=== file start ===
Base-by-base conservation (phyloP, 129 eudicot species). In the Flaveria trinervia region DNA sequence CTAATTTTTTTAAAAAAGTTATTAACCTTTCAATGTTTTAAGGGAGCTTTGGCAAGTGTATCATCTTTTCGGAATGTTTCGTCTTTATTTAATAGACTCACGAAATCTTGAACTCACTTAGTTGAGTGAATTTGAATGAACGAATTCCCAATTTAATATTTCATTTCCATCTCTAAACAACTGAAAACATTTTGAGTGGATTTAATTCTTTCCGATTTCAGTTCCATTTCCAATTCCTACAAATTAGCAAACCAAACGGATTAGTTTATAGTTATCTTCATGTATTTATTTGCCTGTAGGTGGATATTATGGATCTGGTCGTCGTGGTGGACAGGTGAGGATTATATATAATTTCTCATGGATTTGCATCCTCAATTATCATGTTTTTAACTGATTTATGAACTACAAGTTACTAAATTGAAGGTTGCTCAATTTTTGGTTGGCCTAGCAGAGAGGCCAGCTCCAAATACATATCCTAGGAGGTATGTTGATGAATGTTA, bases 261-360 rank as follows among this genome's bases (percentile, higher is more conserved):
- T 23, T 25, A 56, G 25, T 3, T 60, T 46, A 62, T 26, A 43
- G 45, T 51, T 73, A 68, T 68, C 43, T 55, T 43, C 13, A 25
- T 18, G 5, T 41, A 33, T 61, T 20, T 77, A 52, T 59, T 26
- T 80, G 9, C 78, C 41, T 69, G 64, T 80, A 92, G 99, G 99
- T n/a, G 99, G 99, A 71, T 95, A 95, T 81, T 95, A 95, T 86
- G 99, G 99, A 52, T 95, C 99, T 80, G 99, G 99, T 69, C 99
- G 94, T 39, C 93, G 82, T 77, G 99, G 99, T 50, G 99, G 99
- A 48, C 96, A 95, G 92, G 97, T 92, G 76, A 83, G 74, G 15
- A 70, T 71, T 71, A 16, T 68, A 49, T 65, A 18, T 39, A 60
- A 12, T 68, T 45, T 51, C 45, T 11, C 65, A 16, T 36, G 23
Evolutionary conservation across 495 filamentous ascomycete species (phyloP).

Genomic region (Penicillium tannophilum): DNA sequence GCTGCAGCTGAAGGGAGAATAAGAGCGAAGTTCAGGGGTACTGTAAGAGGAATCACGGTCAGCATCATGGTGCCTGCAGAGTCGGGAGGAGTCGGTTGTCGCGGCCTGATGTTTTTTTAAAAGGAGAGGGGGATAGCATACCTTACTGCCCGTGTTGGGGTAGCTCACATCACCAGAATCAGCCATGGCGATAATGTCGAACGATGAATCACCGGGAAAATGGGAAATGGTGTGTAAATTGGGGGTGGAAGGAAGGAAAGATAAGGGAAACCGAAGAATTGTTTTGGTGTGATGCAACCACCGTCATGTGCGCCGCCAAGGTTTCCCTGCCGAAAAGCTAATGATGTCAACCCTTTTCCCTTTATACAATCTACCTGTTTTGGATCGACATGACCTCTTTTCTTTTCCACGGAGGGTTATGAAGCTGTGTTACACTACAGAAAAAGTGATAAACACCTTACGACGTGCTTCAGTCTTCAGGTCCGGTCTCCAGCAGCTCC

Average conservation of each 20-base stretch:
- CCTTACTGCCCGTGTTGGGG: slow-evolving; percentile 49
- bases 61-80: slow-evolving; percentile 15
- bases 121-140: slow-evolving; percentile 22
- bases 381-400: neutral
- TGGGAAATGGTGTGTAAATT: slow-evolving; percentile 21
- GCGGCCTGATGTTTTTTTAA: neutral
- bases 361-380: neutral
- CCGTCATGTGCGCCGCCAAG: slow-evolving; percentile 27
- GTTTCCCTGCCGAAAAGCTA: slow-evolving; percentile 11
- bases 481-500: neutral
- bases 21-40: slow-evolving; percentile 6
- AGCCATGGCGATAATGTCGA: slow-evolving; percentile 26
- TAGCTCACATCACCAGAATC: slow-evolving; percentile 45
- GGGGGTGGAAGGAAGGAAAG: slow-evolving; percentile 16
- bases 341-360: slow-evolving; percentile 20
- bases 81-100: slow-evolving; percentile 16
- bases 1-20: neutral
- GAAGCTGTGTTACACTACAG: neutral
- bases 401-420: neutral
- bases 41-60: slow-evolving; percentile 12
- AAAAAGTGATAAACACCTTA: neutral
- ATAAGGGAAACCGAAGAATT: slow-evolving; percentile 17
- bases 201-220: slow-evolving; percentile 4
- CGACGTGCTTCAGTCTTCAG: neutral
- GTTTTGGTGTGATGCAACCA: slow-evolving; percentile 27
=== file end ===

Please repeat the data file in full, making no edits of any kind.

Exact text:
Base-by-base conservation (phyloP, 129 eudicot species). In the Flaveria trinervia region DNA sequence CTAATTTTTTTAAAAAAGTTATTAACCTTTCAATGTTTTAAGGGAGCTTTGGCAAGTGTATCATCTTTTCGGAATGTTTCGTCTTTATTTAATAGACTCACGAAATCTTGAACTCACTTAGTTGAGTGAATTTGAATGAACGAATTCCCAATTTAATATTTCATTTCCATCTCTAAACAACTGAAAACATTTTGAGTGGATTTAATTCTTTCCGATTTCAGTTCCATTTCCAATTCCTACAAATTAGCAAACCAAACGGATTAGTTTATAGTTATCTTCATGTATTTATTTGCCTGTAGGTGGATATTATGGATCTGGTCGTCGTGGTGGACAGGTGAGGATTATATATAATTTCTCATGGATTTGCATCCTCAATTATCATGTTTTTAACTGATTTATGAACTACAAGTTACTAAATTGAAGGTTGCTCAATTTTTGGTTGGCCTAGCAGAGAGGCCAGCTCCAAATACATATCCTAGGAGGTATGTTGATGAATGTTA, bases 261-360 rank as follows among this genome's bases (percentile, higher is more conserved):
- T 23, T 25, A 56, G 25, T 3, T 60, T 46, A 62, T 26, A 43
- G 45, T 51, T 73, A 68, T 68, C 43, T 55, T 43, C 13, A 25
- T 18, G 5, T 41, A 33, T 61, T 20, T 77, A 52, T 59, T 26
- T 80, G 9, C 78, C 41, T 69, G 64, T 80, A 92, G 99, G 99
- T n/a, G 99, G 99, A 71, T 95, A 95, T 81, T 95, A 95, T 86
- G 99, G 99, A 52, T 95, C 99, T 80, G 99, G 99, T 69, C 99
- G 94, T 39, C 93, G 82, T 77, G 99, G 99, T 50, G 99, G 99
- A 48, C 96, A 95, G 92, G 97, T 92, G 76, A 83, G 74, G 15
- A 70, T 71, T 71, A 16, T 68, A 49, T 65, A 18, T 39, A 60
- A 12, T 68, T 45, T 51, C 45, T 11, C 65, A 16, T 36, G 23
Evolutionary conservation across 495 filamentous ascomycete species (phyloP).

Genomic region (Penicillium tannophilum): DNA sequence GCTGCAGCTGAAGGGAGAATAAGAGCGAAGTTCAGGGGTACTGTAAGAGGAATCACGGTCAGCATCATGGTGCCTGCAGAGTCGGGAGGAGTCGGTTGTCGCGGCCTGATGTTTTTTTAAAAGGAGAGGGGGATAGCATACCTTACTGCCCGTGTTGGGGTAGCTCACATCACCAGAATCAGCCATGGCGATAATGTCGAACGATGAATCACCGGGAAAATGGGAAATGGTGTGTAAATTGGGGGTGGAAGGAAGGAAAGATAAGGGAAACCGAAGAATTGTTTTGGTGTGATGCAACCACCGTCATGTGCGCCGCCAAGGTTTCCCTGCCGAAAAGCTAATGATGTCAACCCTTTTCCCTTTATACAATCTACCTGTTTTGGATCGACATGACCTCTTTTCTTTTCCACGGAGGGTTATGAAGCTGTGTTACACTACAGAAAAAGTGATAAACACCTTACGACGTGCTTCAGTCTTCAGGTCCGGTCTCCAGCAGCTCC

Average conservation of each 20-base stretch:
- CCTTACTGCCCGTGTTGGGG: slow-evolving; percentile 49
- bases 61-80: slow-evolving; percentile 15
- bases 121-140: slow-evolving; percentile 22
- bases 381-400: neutral
- TGGGAAATGGTGTGTAAATT: slow-evolving; percentile 21
- GCGGCCTGATGTTTTTTTAA: neutral
- bases 361-380: neutral
- CCGTCATGTGCGCCGCCAAG: slow-evolving; percentile 27
- GTTTCCCTGCCGAAAAGCTA: slow-evolving; percentile 11
- bases 481-500: neutral
- bases 21-40: slow-evolving; percentile 6
- AGCCATGGCGATAATGTCGA: slow-evolving; percentile 26
- TAGCTCACATCACCAGAATC: slow-evolving; percentile 45
- GGGGGTGGAAGGAAGGAAAG: slow-evolving; percentile 16
- bases 341-360: slow-evolving; percentile 20
- bases 81-100: slow-evolving; percentile 16
- bases 1-20: neutral
- GAAGCTGTGTTACACTACAG: neutral
- bases 401-420: neutral
- bases 41-60: slow-evolving; percentile 12
- AAAAAGTGATAAACACCTTA: neutral
- ATAAGGGAAACCGAAGAATT: slow-evolving; percentile 17
- bases 201-220: slow-evolving; percentile 4
- CGACGTGCTTCAGTCTTCAG: neutral
- GTTTTGGTGTGATGCAACCA: slow-evolving; percentile 27